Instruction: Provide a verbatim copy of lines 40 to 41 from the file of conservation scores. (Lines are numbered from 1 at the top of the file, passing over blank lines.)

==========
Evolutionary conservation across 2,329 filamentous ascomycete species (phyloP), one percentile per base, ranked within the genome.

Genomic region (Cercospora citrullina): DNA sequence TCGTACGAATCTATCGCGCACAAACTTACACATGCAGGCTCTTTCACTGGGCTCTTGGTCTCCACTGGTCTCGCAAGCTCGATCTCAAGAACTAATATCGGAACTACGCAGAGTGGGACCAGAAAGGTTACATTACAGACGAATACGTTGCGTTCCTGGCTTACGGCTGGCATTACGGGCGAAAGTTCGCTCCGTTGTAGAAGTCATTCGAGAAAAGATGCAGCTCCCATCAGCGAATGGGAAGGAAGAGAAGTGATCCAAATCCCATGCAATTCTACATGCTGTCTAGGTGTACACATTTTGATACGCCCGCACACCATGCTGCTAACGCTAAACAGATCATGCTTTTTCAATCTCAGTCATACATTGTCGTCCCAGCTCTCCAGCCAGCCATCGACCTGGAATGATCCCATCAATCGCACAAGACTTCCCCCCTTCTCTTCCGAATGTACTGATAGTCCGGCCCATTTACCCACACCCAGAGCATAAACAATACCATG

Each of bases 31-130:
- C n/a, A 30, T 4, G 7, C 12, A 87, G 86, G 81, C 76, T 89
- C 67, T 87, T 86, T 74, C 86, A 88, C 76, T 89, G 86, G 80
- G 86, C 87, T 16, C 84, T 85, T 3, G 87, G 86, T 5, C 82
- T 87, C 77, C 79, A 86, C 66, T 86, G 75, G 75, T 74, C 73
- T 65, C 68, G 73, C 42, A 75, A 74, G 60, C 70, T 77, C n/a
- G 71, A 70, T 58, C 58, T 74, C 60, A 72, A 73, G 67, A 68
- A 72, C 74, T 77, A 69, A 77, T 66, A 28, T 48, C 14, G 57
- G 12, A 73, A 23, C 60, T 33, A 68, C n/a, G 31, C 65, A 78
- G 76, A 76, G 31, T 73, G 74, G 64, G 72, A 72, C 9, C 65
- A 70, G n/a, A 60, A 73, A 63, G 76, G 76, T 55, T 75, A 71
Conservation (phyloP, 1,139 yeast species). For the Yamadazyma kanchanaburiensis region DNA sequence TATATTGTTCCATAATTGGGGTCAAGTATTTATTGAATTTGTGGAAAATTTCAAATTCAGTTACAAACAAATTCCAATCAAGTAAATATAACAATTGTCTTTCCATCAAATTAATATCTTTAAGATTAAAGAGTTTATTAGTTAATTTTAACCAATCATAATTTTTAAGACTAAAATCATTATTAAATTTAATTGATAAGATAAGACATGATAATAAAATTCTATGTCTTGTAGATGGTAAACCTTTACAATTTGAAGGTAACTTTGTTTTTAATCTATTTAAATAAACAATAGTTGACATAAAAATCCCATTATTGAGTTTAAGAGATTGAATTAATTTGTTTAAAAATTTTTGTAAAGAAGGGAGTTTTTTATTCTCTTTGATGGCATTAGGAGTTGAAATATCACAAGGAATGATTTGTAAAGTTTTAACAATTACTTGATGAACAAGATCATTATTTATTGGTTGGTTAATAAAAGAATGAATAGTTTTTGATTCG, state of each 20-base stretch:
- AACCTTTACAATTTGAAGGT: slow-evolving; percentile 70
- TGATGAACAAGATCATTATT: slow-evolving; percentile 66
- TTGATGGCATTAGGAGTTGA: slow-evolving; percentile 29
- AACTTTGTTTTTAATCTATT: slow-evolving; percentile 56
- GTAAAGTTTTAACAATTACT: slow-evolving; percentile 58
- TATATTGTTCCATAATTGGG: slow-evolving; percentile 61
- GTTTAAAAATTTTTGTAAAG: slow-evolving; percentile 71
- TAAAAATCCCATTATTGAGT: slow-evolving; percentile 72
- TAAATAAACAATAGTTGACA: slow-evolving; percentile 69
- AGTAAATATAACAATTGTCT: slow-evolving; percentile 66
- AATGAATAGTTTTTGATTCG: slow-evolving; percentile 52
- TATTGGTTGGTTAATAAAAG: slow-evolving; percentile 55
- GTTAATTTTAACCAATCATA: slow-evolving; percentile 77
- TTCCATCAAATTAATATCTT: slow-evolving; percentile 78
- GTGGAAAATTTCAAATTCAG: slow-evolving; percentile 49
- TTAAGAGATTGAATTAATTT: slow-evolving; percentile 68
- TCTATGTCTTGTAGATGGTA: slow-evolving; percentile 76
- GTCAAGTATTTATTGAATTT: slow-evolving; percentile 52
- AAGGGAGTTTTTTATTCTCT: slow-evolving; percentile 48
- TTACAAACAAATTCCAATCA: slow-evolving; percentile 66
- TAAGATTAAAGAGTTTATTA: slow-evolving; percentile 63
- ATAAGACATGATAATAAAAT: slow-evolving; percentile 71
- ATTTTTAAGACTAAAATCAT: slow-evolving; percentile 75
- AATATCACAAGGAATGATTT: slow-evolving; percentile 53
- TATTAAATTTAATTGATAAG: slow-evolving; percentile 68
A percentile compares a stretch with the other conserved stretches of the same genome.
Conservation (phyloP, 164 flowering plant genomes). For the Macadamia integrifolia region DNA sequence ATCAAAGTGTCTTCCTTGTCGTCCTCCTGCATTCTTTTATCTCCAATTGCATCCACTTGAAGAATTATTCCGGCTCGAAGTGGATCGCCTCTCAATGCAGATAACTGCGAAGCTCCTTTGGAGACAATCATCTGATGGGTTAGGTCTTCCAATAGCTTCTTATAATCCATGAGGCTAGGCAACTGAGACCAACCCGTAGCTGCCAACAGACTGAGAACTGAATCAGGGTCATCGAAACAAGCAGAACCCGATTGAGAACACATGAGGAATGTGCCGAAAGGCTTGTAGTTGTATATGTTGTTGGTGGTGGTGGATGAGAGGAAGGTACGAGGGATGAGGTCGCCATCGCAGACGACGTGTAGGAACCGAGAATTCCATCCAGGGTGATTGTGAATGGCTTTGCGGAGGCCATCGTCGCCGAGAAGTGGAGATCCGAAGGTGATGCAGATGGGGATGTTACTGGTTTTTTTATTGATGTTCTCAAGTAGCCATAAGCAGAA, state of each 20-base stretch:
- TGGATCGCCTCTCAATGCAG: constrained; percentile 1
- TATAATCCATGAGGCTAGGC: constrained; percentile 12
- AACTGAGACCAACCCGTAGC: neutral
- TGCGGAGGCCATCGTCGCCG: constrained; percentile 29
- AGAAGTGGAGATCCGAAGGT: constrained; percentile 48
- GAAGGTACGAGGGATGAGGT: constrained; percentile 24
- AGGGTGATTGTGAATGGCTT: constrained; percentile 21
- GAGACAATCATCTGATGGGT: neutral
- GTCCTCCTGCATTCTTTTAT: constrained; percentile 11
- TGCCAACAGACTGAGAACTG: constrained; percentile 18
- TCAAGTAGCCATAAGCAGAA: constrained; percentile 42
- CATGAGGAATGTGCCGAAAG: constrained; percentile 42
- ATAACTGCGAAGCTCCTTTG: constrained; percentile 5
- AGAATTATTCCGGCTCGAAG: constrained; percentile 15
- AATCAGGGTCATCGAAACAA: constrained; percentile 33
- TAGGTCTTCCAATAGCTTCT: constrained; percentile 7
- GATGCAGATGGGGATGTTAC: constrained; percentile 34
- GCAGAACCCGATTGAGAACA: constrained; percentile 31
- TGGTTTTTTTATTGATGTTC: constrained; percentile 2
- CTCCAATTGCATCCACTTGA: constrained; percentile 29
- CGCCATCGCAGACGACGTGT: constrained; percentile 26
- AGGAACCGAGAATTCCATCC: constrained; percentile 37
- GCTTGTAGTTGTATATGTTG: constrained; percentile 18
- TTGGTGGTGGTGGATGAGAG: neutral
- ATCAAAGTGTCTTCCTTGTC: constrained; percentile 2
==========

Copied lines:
A percentile compares a stretch with the other conserved stretches of the same genome.
Conservation (phyloP, 164 flowering plant genomes). For the Macadamia integrifolia region DNA sequence ATCAAAGTGTCTTCCTTGTCGTCCTCCTGCATTCTTTTATCTCCAATTGCATCCACTTGAAGAATTATTCCGGCTCGAAGTGGATCGCCTCTCAATGCAGATAACTGCGAAGCTCCTTTGGAGACAATCATCTGATGGGTTAGGTCTTCCAATAGCTTCTTATAATCCATGAGGCTAGGCAACTGAGACCAACCCGTAGCTGCCAACAGACTGAGAACTGAATCAGGGTCATCGAAACAAGCAGAACCCGATTGAGAACACATGAGGAATGTGCCGAAAGGCTTGTAGTTGTATATGTTGTTGGTGGTGGTGGATGAGAGGAAGGTACGAGGGATGAGGTCGCCATCGCAGACGACGTGTAGGAACCGAGAATTCCATCCAGGGTGATTGTGAATGGCTTTGCGGAGGCCATCGTCGCCGAGAAGTGGAGATCCGAAGGTGATGCAGATGGGGATGTTACTGGTTTTTTTATTGATGTTCTCAAGTAGCCATAAGCAGAA, state of each 20-base stretch: